I'll make a prediction: There will be more crashes. The next one, post "retrofit", will end the company.
(Reuters) - A review by a U.S. Federal Aviation Administration panel into Boeing Co’s grounded 737 MAX aircraft found a planned software update and training revisions to be “operationally suitable,” the agency said Tuesday, an important milestone in getting the planes back in the air.
You can't fix the problems the 737Max has with software alone.
First, the limits of authority for the MCAS system are entirely inappropriate. An aircraft that needs an "anti-stall" feature that can consume half of the stabilizer trim authority with one actuation is horribly unbalanced. The design is dangerous.
The 0.6 degree original design is reasonable; the revision to 2.5 degrees is not. Rather than find the reason(s) for the requirement to quadruple that authority and correct them in the design so the 0.6 degree authority is sufficient Boeing intentionally concealed that authority change from the FAA.
This is the root of the issue.
When you're off by 400% in your engineering predictions, as disclosed by testing, you have a dangerous situation. The correct thing to do in such a circumstance is to go back, figure out why that happened and change whatever you need to so it doesn't happen anymore. That would have meant a redesign of material components of the 737MAX (likely involving flight surfaces such as the wing geometry itself, where it's attached to the aircraft, etc) which Boeing was unwilling to do for time and cost reasons; today it would likely mean literal scrapping of all the existing hulls and starting over. That's not going to happen either as today it might well bankrupt the company.
The reason for this set of facts is quite simple -- there is a set of both probabilities and outcomes that either fall into or outside of the window of acceptability for a transport aircraft. A failure will lead to discomfort but not death (of anyone) is one you can accept occurring, since nobody dies and at worst it causes inconvenience.
One that could kill some number of people (but not crash the airplane) is much more-severe.
One that can crash the airplane is the most-severe.
The problem with all of these as the FAA defines them is that there is also a probability table associated with them. This is a fundamental ****-up in the FAA's legal mandate and it must be changed.
Let me give you an example of the complete horse**** that MTBF and "error rate" figures present to people:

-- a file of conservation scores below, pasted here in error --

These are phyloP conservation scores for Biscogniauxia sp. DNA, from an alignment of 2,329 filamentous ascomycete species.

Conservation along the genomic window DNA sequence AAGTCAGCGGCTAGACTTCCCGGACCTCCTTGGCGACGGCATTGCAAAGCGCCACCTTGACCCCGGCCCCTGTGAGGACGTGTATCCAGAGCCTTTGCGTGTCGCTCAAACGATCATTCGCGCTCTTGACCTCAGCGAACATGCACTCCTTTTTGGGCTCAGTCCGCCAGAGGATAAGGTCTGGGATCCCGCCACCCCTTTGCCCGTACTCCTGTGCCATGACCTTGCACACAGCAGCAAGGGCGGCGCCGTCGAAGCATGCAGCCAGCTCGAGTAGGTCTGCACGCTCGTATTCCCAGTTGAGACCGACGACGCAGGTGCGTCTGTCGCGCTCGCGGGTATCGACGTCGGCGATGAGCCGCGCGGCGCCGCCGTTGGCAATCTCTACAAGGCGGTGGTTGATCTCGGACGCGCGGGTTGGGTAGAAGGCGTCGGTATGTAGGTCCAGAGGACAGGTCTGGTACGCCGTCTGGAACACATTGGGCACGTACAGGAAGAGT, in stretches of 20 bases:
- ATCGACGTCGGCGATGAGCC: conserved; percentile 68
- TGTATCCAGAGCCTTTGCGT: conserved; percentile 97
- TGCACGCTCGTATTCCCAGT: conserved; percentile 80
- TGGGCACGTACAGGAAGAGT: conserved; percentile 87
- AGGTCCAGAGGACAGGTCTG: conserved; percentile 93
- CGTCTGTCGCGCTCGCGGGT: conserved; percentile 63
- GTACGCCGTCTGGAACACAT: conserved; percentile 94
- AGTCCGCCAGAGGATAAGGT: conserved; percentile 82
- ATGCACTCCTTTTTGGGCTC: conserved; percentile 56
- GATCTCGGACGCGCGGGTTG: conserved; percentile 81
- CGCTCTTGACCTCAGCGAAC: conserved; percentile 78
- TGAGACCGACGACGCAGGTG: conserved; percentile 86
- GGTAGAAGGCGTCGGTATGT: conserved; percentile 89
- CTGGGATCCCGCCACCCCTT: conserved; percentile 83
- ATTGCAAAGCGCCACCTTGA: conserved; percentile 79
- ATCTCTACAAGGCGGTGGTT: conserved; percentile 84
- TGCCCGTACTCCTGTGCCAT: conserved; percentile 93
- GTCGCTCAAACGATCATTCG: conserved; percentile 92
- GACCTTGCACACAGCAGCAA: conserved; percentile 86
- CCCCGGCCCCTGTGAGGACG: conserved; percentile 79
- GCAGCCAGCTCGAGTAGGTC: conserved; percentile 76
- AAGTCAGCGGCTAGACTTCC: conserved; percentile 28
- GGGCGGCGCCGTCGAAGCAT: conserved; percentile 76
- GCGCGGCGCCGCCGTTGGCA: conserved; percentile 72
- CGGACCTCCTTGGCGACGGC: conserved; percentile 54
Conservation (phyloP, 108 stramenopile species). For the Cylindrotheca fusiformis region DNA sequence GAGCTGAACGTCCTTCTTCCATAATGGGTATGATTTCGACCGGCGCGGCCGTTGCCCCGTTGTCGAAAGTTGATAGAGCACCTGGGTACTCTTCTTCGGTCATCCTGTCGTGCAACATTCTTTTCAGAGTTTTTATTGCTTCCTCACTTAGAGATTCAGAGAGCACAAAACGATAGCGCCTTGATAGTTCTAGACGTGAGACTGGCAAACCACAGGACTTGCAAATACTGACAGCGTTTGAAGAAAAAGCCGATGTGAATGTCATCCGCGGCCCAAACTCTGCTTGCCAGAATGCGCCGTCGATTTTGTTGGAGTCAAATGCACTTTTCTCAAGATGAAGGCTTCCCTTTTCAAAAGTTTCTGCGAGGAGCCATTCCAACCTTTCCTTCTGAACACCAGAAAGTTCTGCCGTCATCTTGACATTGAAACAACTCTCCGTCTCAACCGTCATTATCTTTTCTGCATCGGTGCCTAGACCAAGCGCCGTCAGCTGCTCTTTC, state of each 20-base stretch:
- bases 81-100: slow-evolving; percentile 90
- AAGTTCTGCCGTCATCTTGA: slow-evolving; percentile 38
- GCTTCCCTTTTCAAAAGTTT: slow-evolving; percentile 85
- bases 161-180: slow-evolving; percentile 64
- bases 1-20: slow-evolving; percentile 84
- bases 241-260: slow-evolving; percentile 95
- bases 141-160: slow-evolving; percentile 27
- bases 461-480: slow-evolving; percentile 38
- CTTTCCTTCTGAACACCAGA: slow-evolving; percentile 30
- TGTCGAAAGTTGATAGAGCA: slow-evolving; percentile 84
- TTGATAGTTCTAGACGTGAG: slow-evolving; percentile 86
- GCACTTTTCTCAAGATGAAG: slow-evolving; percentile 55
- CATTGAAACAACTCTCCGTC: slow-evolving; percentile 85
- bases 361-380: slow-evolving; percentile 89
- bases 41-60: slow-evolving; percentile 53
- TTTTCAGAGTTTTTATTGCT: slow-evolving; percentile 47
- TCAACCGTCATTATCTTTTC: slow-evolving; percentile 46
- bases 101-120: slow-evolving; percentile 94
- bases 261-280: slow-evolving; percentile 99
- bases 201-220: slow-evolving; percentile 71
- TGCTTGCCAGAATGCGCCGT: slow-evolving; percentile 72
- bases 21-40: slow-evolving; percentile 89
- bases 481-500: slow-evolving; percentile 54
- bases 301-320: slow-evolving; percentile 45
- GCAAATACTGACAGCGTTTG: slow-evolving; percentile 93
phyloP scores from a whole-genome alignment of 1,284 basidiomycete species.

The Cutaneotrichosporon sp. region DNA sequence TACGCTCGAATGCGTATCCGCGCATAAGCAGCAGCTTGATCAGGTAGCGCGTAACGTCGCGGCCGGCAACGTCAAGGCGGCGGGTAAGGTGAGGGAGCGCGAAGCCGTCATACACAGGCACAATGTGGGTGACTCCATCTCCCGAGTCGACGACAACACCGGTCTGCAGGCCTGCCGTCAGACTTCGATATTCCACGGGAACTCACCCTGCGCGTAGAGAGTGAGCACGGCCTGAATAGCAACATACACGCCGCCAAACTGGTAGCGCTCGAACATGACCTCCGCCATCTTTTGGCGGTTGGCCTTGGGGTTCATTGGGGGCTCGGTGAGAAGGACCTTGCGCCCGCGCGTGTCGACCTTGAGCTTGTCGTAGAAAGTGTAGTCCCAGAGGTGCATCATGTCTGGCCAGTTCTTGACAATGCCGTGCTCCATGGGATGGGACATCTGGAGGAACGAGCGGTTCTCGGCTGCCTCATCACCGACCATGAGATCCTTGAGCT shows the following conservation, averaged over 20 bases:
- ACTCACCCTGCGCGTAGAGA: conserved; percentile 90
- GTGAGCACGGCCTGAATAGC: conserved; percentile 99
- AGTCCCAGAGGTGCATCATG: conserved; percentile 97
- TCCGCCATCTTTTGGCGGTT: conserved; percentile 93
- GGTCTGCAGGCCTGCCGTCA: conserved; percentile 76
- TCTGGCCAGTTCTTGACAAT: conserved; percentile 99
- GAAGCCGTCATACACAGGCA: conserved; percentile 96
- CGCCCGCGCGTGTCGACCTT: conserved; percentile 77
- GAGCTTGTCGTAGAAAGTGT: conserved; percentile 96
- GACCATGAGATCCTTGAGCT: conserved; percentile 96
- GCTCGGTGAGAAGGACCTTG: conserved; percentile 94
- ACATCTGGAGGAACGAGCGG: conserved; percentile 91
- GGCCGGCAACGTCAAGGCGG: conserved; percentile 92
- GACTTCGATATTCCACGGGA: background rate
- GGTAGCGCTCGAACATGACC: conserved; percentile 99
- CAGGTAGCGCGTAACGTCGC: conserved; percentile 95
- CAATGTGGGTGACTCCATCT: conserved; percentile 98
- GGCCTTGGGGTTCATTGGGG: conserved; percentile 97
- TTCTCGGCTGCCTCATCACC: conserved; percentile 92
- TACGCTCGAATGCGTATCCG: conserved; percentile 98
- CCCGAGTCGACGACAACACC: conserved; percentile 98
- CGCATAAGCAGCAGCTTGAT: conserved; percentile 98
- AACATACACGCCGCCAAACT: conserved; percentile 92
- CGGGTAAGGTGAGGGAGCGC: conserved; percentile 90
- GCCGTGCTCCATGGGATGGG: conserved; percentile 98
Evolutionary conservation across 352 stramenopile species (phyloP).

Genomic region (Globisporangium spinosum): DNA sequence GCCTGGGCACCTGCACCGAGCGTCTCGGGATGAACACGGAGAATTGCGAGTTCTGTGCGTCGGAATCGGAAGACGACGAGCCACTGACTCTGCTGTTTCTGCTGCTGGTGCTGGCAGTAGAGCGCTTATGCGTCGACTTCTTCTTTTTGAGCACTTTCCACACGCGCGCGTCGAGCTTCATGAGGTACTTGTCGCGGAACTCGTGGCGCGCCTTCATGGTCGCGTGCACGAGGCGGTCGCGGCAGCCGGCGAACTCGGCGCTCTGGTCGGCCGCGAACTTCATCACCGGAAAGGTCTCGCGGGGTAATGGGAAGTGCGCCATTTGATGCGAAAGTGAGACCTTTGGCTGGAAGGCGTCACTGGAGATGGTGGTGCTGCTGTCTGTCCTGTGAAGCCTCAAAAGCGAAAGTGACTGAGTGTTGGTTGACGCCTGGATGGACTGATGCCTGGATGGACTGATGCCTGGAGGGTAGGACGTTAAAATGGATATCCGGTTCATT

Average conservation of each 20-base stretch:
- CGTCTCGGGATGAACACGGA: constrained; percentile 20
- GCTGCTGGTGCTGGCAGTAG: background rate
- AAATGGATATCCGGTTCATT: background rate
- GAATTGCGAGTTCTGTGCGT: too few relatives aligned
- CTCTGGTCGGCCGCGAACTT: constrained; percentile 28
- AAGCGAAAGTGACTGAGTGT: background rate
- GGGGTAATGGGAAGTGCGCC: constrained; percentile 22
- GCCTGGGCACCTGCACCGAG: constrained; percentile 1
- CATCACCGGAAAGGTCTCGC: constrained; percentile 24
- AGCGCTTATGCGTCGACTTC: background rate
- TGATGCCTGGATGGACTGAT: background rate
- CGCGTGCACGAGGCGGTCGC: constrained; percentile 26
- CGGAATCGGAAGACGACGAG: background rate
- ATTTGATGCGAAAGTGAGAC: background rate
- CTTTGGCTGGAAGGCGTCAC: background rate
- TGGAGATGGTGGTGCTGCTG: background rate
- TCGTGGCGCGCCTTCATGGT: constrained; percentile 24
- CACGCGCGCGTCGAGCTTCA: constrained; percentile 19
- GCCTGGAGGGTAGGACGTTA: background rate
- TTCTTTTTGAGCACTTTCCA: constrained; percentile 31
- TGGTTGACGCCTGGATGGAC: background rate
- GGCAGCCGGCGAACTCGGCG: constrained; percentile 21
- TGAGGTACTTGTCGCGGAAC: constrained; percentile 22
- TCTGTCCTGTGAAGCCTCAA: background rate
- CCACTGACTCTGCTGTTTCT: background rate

Furthermore, Deskstar NAS hard drives incorporate a rotational vibration sensor and achieve reliability of 1M hours MTBF.
One millions hours MTBF (that is, the mean time between failures) is the common specification for computer hard drives.
There are 8,760 hours in a year. This means that if you have one such disk you should expect it to last, on average, 114 years, far longer than you will.
This abuse of statistics is utter and complete horse****. First, a disk drive is a mechanical thing. Like all mechanical things that have moving parts in it the parts wear when used. Specifically, the mechanism that positions the heads has moving parts that can wear (get "sloppy") and so does the motor that drives the platters (the "disks" inside.) Neither will last 114 years while operating under any rational set of conditions, ever, period.
So let's say you have 100 of these drives. Well now, see, the probability isn't that each will likely last 114 years. No, and no. It's that the manufacturer predicts that if you have 100 of them you'll lose about 1.1 of them every year. And guess what -- most of these fail at somewhere around, or perhaps a bit better, than those numbers. Nobody seriously expects the one disk you buy to last 114 years, and it won't. You can count on that.
1 in a million is 1 x 10^-6. This sounds very improbable but in fact as you can see it really isn't at all.
There's a lot of engineering judgement that goes into these analysis and the severity that will follow. The original MCAS design was permitted because with only 0.6 degree of authority it was judged that if it failed it would not crash the plane. Quadrupling the authority without re-analyzing the outcome was intentional -- even if by omissions -- because under the rules any modification that may impact severity must be re-analyzed.
Making the system less-likely to make a mistake (e.g. by forcing the use of both AOA sensors, for example) does not solve the problem in the general sense -- because it can't.
This is the comment I have just transmitted to the FAA on their coddling of both Boeing and willful dereliction of duty and disregard of the FARs governing transport aircraft by proposing to "accept" Boeing's changes:
The 737MAX "software revision" is, as has been described in publicly-available documents, insufficient as a fix for the root cause of the two crashes and loss of more than 300 lives that occurred.
During the original design of the MAX it has been disclosed that the MCAS system was implemented into the flight control "law" software to alleviate a materially-larger "pitch up" moment that could arise as a result of the larger, higher-bypass engines fitted to the MAX series of aircraft. The original specifically called for this software to have 0.6 degrees of stabilizer trim authority and the failure consequences and probabilities were analyzed on that basis.
Flight testing before certification disclosed that 2.5 degrees, or approximately half of the total range from neutral to the stop in either direction for the stabilizer trim jackscrew, was actually required for MCAS to perform the desired function. In addition the data recorder graphs from the Ethiopian crash appear to show that MCAS is capable of, and does, drive the jackscrew at roughly double the rate of a yoke command from the pilots, making its application of negative ("nose down") trim extremely violent on a comparative basis with that applied by the pilots.